The Austin Chronicle

Around the World in Eight Films

Cultural snapshots give viewers something to write home about

By Jessi Cape, March 8, 2013, Screens

Perhaps the greatest vehicle for traveling the world in search of culture is the medium that specializes in light and dark. By filming the nuances of communities great and small, directors give viewers a round-trip ticket to anywhere – highlighting everything from the brightest cities to the most shadowy villages. These particular films take us from fake accents in Scotland to Japanese driving escapades and political dancing at Mardi Gras, and, in each, the film's geographic turf is as central to the project as any of the leads. Hold on tight.

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The Great Hip Hop Hoax

Director Jeanie Finlay documents the journey of Silibil n' Brains, aka Scotsmen Billy Boyd and Gavin Bain, who were so intent on becoming international hip-hop superstars that they faked being American ... and landed a record deal in the process. With meticulously honed Californian accents and manufactured backstories, the two best friends are launched on a path to stratospheric success, only to buckle under the stress of their lies.

Getting Back to Abnormal

City council politics meet the racial divide of New Orleans – but it is more than just black and white. Directors Louis Alvarez, Andrew Kolker, Peter Odabashian, and Paul Stekler take on the huge task of documenting the political season in the cultural gumbo where desegregation and civil rights issues still remain as integral to the landscape as the sea level. Glitter and church, Saints and sinners, and a constant quest for improvement are all part of the NOLA story, but so are poverty and post-Katrina reconstruction woes. Real New Orleans citizens are a colorful bunch, and the film offers glimpses of the hilarious and triumphant personalities that reign in the Big Easy.

Dog Flesh (Carne de Perro)

Director Fernando Guzzoni gives viewers a front-row seat to one man's desperate attempt to exorcise emotional demons in this equally grotesque and enlightening narrative. Viewers will see the lasting effects of Augusto Pinochet's dictatorship in Chile through the lens of ex-military man Alejandro's suffering. An act of gut-wrenching violence transforms the man and illuminates the idea that despair knows no cultural bounds.

And Who Taught You to Drive?

A comedic conglomerate of mismatched cultures, this film documents the hilarity and frustration that ensue when three expatriates attempt to acquire driver's licenses on foreign soil. Director Andrea Thiele sheds light on global communities' idiosyncrasies through the simple act of road lessons in Tokyo, Bavaria, and Mumbai. In their respective crash courses in cultural quirks, American Jake experiences struggles with the basics in Japan, German Mirela holds her own on India's chaotic roads, and Korean Hye-Won is determined to assimilate on the Autobahn.

Sofia's Last Ambulance

This piece by director Ilian Metev is a super up-close-and-personal (indeed, you're in the face of the three leads for the duration) look at a day in the life of an EMS team in Sofia, Bulgaria. They make stops for patients, battle with their dispatcher (inefficient and haphazard at best, costing lives at worst), and generally show the more personal side of a career that many take for granted. The team shares some of the same universal gripes as the rest of us – troubled love lives, job frustrations, etc. – which makes their plight that much more relatable. But they are indeed some of the last of their kind, and you have to wonder how much longer they can take it.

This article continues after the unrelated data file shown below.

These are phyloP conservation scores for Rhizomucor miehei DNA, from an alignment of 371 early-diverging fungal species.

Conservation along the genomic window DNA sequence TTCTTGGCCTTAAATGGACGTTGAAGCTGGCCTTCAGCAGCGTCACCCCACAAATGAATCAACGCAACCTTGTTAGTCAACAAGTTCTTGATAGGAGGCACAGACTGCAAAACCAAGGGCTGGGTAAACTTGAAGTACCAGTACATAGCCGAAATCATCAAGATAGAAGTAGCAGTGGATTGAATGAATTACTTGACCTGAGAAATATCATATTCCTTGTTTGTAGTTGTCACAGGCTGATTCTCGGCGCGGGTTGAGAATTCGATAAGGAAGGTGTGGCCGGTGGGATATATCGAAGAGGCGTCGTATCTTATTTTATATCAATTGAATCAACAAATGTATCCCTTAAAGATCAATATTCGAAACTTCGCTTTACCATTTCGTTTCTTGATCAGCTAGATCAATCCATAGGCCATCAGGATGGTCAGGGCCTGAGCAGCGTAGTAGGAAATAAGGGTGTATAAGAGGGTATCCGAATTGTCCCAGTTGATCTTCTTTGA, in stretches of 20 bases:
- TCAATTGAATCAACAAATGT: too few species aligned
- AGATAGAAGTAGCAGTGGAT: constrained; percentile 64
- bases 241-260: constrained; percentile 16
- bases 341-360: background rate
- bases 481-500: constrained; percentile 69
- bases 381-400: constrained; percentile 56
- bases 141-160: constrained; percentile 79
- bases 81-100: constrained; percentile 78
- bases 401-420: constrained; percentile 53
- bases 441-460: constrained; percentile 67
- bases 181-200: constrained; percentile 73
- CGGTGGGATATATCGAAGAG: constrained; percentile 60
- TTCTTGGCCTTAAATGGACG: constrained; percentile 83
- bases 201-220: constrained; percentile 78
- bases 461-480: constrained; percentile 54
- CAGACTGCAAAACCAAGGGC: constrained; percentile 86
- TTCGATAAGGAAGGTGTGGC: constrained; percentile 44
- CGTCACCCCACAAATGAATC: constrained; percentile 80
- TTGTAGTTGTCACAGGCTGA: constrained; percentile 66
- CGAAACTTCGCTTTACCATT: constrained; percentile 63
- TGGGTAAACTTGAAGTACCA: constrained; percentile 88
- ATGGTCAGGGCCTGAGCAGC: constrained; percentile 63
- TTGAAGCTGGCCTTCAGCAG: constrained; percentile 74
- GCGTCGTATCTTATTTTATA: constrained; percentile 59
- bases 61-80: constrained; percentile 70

The Network

Limited electricity, widespread illiteracy, and Sharia law? No problem. As post-Taliban restoration continues in Afghanistan, director Eva Orner follows the Moheni family as they build an empire of radio and TV programs aimed at swapping town-square executions for Sesame Street and daytime soap operas, highlighting positive changes in attitudes about police, community, and women's rights.

These Birds Walk

A docudrama that takes place in one of the largest and most violent cities in the world – Karachi, Pakistan – this film records the lives of the most vulnerable of any society: homeless children. Save for some kind souls along his way, Omar, a runaway boy, is alone and barefoot as he struggles with life's cruelties; he becomes a poster child for self-preservation. Armed with little more than his faith, he seeks to find his place in the world and pinpoint his home in this equally heartrending and inspirational quest for truth. At times breathless and afraid, at other times indignant, Omar exemplifies the power of the human spirit.


At 14, Laura Dekker wanted to take on the world, and she was willing to go to court to prove she could, but that's only the beginning: Dekker sought to become the youngest person to ever sail a complete lap around the world ... solo. Jillian Schlesinger's film combines Dekker's own at-sea footage with a documented account of the maturity she developed as she explored islands of paradise and confronted her fears – always keeping her eyes focused on the horizon.

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